Open Journal of Applied Sciences
Vol.4 No.5(2014), Article ID:44895,7 pages DOI:10.4236/ojapps.2014.45024

Relationship between Onset of Cerebral Infarction and Classification of Meteorological Elements

Mitsuhiro Kojima1, Norimitsu Ogasawara2, Hiroshi Morimoto1

1Graduate School of Environmental Studies, Nagoya University, Nagoya, Japan

2Japan Weather Association, Tokyo, Japan


Copyright © 2014 by authors and Scientific Research Publishing Inc.

This work is licensed under the Creative Commons Attribution International License (CC BY).

Received 27 February 2014; revised 31 March 2014; accepted 8 April 2014


It is well recognized that there are many kinds of diseases that are affected by meteorological factors. This study aims at investing the relation between the onset of cerebral infarction (CI) and climatic elements. Databases of medical emergency transfers in Nagoya during the winter seasons of 2002-2004 were reviewed. We applied a bi-directional self-organizing map (SOM), cluster analysis and decision tree to estimate the effects of climatic elements on the onset of CI. We classified climatic elements into three patterns, such as “rainy weather”, “west high and east low pressure” and “fair weather” by applying SOM. The risk of CI was estimated more clearly over each pattern. The meteorological variances are associated with the onset of CI. This fact was more accurately observed by classification of climatic patterns based on SOM. This study also suggests that effective warning is possible for the onset of CI, if we classify weather patterns.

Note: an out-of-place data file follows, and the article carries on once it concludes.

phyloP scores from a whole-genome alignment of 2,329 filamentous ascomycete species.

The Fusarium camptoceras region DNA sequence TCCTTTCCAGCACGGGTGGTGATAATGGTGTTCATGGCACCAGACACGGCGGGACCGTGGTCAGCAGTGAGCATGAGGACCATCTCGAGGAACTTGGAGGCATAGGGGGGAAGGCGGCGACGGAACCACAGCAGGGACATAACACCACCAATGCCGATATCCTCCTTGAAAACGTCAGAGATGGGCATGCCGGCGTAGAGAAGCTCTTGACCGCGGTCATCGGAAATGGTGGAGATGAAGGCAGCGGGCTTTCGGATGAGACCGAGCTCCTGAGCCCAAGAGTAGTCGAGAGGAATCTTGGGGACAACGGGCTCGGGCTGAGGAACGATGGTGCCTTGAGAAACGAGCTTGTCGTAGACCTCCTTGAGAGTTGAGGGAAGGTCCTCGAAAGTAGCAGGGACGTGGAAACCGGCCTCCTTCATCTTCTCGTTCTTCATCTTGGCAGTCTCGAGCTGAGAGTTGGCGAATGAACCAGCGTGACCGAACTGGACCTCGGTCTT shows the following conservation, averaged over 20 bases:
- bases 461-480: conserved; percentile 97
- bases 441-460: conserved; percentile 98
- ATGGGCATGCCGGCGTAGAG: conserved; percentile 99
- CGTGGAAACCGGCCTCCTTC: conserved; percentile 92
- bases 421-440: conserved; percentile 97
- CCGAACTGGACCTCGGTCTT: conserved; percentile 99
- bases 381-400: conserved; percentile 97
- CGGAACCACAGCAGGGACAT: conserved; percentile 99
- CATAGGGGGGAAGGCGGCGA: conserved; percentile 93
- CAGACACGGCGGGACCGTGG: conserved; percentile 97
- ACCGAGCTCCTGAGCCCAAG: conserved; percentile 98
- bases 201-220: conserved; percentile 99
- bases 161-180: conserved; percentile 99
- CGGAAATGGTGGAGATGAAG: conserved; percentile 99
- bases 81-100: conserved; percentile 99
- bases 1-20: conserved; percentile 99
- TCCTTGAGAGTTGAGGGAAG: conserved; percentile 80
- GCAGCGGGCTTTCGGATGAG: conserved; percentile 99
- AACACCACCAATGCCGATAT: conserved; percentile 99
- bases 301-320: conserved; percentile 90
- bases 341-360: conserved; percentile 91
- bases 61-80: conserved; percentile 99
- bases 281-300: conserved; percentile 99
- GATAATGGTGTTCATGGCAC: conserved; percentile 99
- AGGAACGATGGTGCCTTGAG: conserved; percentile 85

Keywords:Stroke Onset, Weather Chart, Bi-Directional Self-Organizing Map, Decision Tree, Cerebral Infarction Onset

1. Introduction

The daily evolution of meteorological events influences biological processes and induces human disease. A stroke is considered as one of typical disease affected by climate events [1] . In Germany, health-weather forecasting has been carried by daily newspaper [2] . This study aims to develop health-weather forecasting systems in Japan. Stroke causes an estimated 5.8 million deaths each year and it is the leading cause of death in Japan.

Many investigators have found that stroke onset peaks happen during the winter [3] -[5] . Weather conditions relevant to the onset of cerebral infarction (CI) have been studied for many years [6] -[9] . Stroke is a generic term for cerebrovascular disorders of sudden onset that comprise CI, cerebral hemorrhage and subarachnoid hemorrhage. Stroke is considered a meteoropathy that worsens when weather conditions change. Relationships between stroke onset and climatic elements have been studied [10] -[12] . The onset of CI is related to climatic elements such as sea-level pressure, mean temperature and sunshine duration. However, quantitative analyses of the risk of CI are challenging.